13. This is so funny. I’ve been going back and reading some of your older (much older) blogs and just finished with the Mr Washie story, with the green clogs. I could so understand your fears! I don’t think the answer is no more green yarn and I do think that any vacuum worth it’s salt should be able to handle a couple of bits of loose yarn. (How long were they, anyway???)

  14. Ah, fun times. I remember my vacuum messing up because of the vast quantities of yarn fuzz I kept shedding off. Never a good thing to find a huge felted wool ball in the hose attachment.

  15. Well, yarn is still less gross than my hair. Which seems to do the same thing your yarn does to my own appliances.
    And my hair is red so it ALWAYS pointing the finger of fault right at me.
    It really sucks when you can’t blame someone else once in a while.

  16. Yarn is not the only culprit. When my long-haired daughter lived at home, there were frequently yarn washers on the vacuum, and yarn clogs in the bathroom sinks. I am sure the yellow thingie can be easily replaced, and congratulate you both on your handling of the situation.

  17. Only thing I could think of was “ohh, I love the green of that yarn, wonder where she got it?” I do have sympathy for the broken appliance, but really, a yarn vice is so much less troublesome to a marriage than, say, booze or younger men, am I right?

  18. It’s always green cause you love green. And since yarn is how you earn a living, you can consider appliance repair a business expense.

  19. Perhaps old Mr. Washie and new Prince Hoover are jealous that you have knit nothing for them and are self yarn-bombing out of spite.

  20. Ah, yes…Do you have any recollection of some advice I offered a few years ago about cranberries in the disposal (don’t do it…they float and clog the dishwasher hose)? That requires a “please don’t let it be cranberries” prayer — especially the second time around. And the disposal…my own green encounter…”please don’t let it be those two big clumps of slimy parsley that I chewed up in there”…That prayer didn’t work either. Nice hat tip to Joe for being a good guy about it. Lessons learned…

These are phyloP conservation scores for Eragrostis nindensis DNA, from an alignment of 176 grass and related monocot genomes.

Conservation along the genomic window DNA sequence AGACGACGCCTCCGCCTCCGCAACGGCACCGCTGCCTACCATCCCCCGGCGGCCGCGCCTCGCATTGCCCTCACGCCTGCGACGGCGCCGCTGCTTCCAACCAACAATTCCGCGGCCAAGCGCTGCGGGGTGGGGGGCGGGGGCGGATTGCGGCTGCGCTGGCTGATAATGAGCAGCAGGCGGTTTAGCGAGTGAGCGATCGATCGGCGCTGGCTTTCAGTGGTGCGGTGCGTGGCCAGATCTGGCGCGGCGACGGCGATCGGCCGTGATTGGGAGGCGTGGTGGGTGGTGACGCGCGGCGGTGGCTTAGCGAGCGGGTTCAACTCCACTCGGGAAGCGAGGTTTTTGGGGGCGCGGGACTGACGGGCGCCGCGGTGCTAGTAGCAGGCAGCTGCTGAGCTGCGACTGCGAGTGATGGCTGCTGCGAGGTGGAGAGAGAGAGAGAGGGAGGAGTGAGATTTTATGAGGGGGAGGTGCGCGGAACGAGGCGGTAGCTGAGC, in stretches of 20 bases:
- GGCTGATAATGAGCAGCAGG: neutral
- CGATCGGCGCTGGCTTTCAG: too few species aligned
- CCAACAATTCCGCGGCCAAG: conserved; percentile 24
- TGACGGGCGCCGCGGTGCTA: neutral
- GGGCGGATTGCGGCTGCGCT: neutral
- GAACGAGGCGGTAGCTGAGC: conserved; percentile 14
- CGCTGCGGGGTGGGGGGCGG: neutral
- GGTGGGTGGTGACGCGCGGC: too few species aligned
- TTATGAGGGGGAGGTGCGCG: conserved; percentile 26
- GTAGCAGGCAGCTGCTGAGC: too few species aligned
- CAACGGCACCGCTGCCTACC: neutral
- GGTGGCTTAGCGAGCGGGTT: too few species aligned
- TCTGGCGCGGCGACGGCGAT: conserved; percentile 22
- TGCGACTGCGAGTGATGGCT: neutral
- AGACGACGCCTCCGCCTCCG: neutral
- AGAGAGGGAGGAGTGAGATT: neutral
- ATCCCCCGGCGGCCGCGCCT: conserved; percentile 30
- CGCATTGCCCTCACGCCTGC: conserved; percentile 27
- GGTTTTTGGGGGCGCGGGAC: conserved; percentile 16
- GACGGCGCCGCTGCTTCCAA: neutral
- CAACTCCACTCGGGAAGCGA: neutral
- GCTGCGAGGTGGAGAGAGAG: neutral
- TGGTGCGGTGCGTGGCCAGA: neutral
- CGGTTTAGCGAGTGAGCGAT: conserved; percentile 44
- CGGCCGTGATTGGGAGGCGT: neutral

21. That’s ok, I think it was our third or fourth Christmas together when after the holidays I tried to vacuum up the pine needles on the floor after we removed the tree. I mean- that’s what a vac is supposed to do-right? They were so clogged in there it wasn’t funny. Had to have the hose replaced. Never once did the now ex-hubs say anything stupid. Amazing now looking back on it. I think it was because he would have done the same thing.

  22. Great post. I’m sending this to my husband. Haven’t broken any appliances yet, but yarny annoyances of other kinds have occurred. Yay for respecting each other when stressed!

  23. There’s not much I can offer about vacuuming (I gave it up) except maybe using a metal rake on the rug to loosen and rake up both yarn and long hair.
    About the clogs (and other felting), they will felt just as well inside a zippered or safety-pinned cotton cloth pillow cover, which can be opened to monitor the progress of the felting, and which helps catch the loose wool fragments.